Under the Influence: Competition |
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Under the Influence: Competition

Via TJC

Then I observed that most people are motivated to success because they envy their neighbors. But this, too, is meaningless–like chasing the wind. “Fools fold their idle hands, leading them to ruin.” And yet, “Better to have one handful with quietness than two handfuls with hard work and chasing the wind.”

Ecclesiastes 4:4-6 (NLT)

I am a naturally competitive person. A few years ago at work, my team participated in a series of personality assessments, with the goal of identifying what motivates the various members of our team. My biggest motivator was competition. I scored a 10/10 in competition. I don’t remember a time in my life when I wasn’t competitive.

I have an older brother, and growing up he was better than I was at everything. Well, I was better at spelling and basketball, and the only reason I was better at basketball was because he never bothered playing it. I cannot tell you how many years I spent wasting my life trying to be better than my brother at his interests. My brother was the senior patrol leader of our Boy Scout troop at age 15. I took it upon myself to become the senior patrol leader at age 14. If my brother had 50 merit badges, I needed 60. My brother started playing violin at age 9; I decided to start at age 6. I didn’t even like playing violin, but I had to be better than my brother at it, and at a younger age. Heck, I got baptized the same day as my brother. I was 8, and he was 11 or 12. Yeah, I believed in Jesus, but that was not the reason why I did it. The thought of my brother taking communion while I sat and watched absolutely disgusted me.

While I competed with my brother in every area of life, and in some instances it produced good results (i.e., doing 3rd grade math in kindergarten and knowing all 50 state capitals by 1st grade), I often fell short. Partially, because he is 3.5 years older than I am, and partially because I was chasing down his interests. Many times when I could not beat my brother at something, I just gave up. I carried an overwhelming sense of disappointment in myself, and that was two-fold: (1) I had the realization I wasn’t as good as he was in certain areas; and (2) I didn’t pursue things that interested me.

When he left for college, I really got into a destructive period of my life because I did not know who I was without my brother. I had no idea what interested me, so I quickly found an interest in drugs and alcohol. I became determined to drink more than anyone and to consume more drugs in a given afternoon than anyone I was with. Drugs and alcohol were areas I could compete and win in. It sounds nuts, but in my head, I wanted to be the best pothead out there.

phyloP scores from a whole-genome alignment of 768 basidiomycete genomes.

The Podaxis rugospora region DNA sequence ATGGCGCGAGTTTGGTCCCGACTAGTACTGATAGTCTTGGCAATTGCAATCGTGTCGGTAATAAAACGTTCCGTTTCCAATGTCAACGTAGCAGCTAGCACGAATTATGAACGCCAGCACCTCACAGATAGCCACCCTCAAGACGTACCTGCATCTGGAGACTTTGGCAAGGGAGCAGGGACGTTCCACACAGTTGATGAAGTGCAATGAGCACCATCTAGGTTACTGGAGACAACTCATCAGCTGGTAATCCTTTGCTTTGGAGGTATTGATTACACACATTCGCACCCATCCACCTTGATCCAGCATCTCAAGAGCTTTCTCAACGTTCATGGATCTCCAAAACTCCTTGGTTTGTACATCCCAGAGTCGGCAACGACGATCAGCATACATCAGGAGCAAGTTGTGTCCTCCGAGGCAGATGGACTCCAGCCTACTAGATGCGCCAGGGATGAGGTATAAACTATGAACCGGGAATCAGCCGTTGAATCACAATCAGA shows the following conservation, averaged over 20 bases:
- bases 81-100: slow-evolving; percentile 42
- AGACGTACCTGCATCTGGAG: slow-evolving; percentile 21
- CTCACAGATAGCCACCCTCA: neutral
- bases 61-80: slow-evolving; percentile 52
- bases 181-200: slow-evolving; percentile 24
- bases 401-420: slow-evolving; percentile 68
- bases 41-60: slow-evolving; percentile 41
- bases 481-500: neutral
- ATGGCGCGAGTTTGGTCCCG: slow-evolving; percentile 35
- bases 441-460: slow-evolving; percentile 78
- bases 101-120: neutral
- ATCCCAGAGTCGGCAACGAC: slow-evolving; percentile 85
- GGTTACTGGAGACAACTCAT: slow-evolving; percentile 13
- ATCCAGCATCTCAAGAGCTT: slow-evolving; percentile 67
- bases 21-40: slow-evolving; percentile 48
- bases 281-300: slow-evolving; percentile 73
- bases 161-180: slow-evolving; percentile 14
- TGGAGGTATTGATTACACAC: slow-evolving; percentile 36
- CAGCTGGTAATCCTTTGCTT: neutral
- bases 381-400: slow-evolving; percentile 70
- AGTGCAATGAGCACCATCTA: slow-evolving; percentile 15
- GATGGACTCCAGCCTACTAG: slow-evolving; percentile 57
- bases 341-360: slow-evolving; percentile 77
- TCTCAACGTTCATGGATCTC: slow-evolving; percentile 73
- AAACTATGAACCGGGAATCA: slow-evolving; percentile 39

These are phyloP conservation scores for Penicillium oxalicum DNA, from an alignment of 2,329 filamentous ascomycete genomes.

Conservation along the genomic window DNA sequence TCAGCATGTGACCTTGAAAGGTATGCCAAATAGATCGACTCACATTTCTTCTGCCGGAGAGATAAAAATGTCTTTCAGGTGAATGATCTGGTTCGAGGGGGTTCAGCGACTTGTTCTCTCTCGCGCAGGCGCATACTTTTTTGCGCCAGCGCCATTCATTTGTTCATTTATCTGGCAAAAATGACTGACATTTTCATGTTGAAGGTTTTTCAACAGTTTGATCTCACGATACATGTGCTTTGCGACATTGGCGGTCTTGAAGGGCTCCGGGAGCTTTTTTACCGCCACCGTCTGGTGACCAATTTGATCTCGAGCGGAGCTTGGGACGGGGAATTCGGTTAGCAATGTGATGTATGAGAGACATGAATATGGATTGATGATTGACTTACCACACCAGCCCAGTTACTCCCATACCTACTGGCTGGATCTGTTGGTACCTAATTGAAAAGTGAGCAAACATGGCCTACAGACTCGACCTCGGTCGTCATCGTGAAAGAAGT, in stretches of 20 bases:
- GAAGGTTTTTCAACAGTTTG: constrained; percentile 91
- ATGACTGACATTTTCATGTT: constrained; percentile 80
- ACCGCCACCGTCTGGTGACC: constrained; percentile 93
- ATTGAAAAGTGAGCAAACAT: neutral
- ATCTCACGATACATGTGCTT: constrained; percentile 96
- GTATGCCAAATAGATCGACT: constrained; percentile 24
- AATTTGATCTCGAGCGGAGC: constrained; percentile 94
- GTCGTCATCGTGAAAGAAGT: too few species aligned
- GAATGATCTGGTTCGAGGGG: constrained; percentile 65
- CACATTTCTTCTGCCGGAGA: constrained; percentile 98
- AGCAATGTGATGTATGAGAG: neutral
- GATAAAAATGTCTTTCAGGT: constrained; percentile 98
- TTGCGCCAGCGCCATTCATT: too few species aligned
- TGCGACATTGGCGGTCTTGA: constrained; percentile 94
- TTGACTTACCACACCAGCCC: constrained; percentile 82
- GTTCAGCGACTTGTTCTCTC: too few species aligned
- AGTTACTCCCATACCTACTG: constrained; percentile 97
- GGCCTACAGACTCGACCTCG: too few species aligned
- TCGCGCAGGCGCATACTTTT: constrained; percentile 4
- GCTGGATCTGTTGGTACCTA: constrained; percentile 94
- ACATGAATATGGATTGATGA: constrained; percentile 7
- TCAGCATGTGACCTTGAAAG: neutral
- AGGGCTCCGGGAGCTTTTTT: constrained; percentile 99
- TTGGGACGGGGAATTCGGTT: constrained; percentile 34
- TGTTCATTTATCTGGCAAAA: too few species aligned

Unfortunately, my competitive streak did not end there, and it almost cost me marriage. While in law school, I became determined to be the best law student out there. I was fixated with finishing at the top of my class. Spoiler alert: I didn’t, and even if I did, it would not have been worth the cost. I left my wife isolated for 3 years because I did not want my classmates to beat me in the rankings. Seriously, I almost threw away my marriage for class rankings. Again, working hard helped me get a good job later on, but I know it wasn’t my credentials that landed me a job. I got it because I surrendered my life and job search to Jesus. When I do things out of competition for myself, instead out of glory for God, I mess up. My head gets too big, and I alienate those around me. However, when I’m under the influence of Jesus, I compete hard to bring Him glory.

Today’s Training: Competition is not necessarily a bad thing. However, it becomes a bad thing when it becomes our primary motivator. Everyday, I have to check myself to determine if I’m doing something out of my own competitive nature or if I’m doing it to glorify God. If you struggle with competition, check your motivations, and surrender those motivations to Jesus. It’s something I struggle with every single day. I try very hard to be viewed as the best at almost everything I do; however, I do not need to worry about how others see me because Jesus already sees me as my best.

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